The labors which have resulted in the present high state of development noticeable in Benton county have been largely participated in by Mr. Gray, who is one of the prominent farmers and stock-raisers of the county. A native of Scotland, born June 30, 1828, his early life was not unlike that of many other youth of his acquiantance in the home land, but at eighteen years of age he determined to learn a trade and begin life in earnest. Choosing the carpenter's trade as the most congenial to his tastes, he at once set about to master it in all its details, and thereafter followed it in his native land until 1850, or until he was twenty-two years of age. It was in the year last mentioned that he first ventured from the scenes with which he had hitherto been familiar, going to Australia, and for four years was engaged at his trade in Melbourne.
The year 1851 was memorable in Australian history as the one in which gold was discovered in that country, and it is not surprising that Mr. Gray became enthusiastic in searching for the yellow dust as did so many thousands of others equally ambitious. After following the life of the miner for about six years he returned to his native land to visit friends and relatives, remaining but a short time, however, for in October of the same year, 1860, he landed in California. The following year he came to Oregon, settling in Benton county, where for four years he carried on farming upon rented land. At the expiration of this time, in 1865, he removed to his present farm of three hundred and thirty acres in the vicinity of Philomath, which he had purchased in 1862, and here he carries on general farming and raises stock, meeting with good returns for the care and labor bestowed.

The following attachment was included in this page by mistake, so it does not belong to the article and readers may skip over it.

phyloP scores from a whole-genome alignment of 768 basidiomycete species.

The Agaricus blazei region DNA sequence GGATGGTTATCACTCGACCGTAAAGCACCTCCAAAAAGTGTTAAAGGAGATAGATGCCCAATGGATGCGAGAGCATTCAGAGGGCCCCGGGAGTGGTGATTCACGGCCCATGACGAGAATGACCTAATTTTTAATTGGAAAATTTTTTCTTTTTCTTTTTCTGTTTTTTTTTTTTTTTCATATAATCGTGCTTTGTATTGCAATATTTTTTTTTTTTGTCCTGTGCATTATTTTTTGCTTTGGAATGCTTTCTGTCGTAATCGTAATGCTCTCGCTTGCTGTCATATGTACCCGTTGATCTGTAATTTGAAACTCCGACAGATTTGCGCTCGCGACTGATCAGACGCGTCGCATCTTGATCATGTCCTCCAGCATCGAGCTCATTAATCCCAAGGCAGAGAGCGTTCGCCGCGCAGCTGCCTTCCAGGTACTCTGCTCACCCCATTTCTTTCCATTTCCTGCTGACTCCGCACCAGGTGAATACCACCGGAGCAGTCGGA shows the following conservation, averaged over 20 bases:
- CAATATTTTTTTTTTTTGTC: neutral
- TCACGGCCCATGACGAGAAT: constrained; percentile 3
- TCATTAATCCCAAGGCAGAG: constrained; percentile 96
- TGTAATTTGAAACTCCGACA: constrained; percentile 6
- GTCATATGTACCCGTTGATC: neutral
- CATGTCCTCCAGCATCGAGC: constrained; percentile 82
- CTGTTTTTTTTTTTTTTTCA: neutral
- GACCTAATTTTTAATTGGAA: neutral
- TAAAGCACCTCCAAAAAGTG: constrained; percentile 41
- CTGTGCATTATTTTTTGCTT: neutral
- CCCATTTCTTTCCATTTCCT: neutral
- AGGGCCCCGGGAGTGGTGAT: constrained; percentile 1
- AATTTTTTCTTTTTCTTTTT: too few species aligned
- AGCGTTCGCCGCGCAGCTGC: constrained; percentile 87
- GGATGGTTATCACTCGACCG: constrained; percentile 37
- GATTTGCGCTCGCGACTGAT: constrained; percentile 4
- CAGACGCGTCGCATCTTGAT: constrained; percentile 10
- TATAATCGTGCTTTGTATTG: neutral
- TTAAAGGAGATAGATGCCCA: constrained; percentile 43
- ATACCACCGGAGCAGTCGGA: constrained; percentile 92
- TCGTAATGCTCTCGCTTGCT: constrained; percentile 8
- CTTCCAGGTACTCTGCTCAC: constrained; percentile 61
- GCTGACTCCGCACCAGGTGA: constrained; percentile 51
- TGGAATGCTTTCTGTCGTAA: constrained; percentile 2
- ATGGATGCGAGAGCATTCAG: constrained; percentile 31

It was while a resident of Melbourne, Australia, that Mr. Gray was united in marriage with Miss Annie Murray, a native of Scotland. Two children were born to this worthy couple, the eldest of whom, Isabelle, is a teacher in one of the public schools of Fresno, Cal.; and Alexander M. is interested with his father in the conduct of the home farm. Religiously the family are identified with the Presbyterian Church, to whose maintenance they contribute, and they may always be found in the forefront of all measures tending to benefit mankind or upbuild the community.
"Portrait and Biographical Record of the Willamette Valley", page 1151
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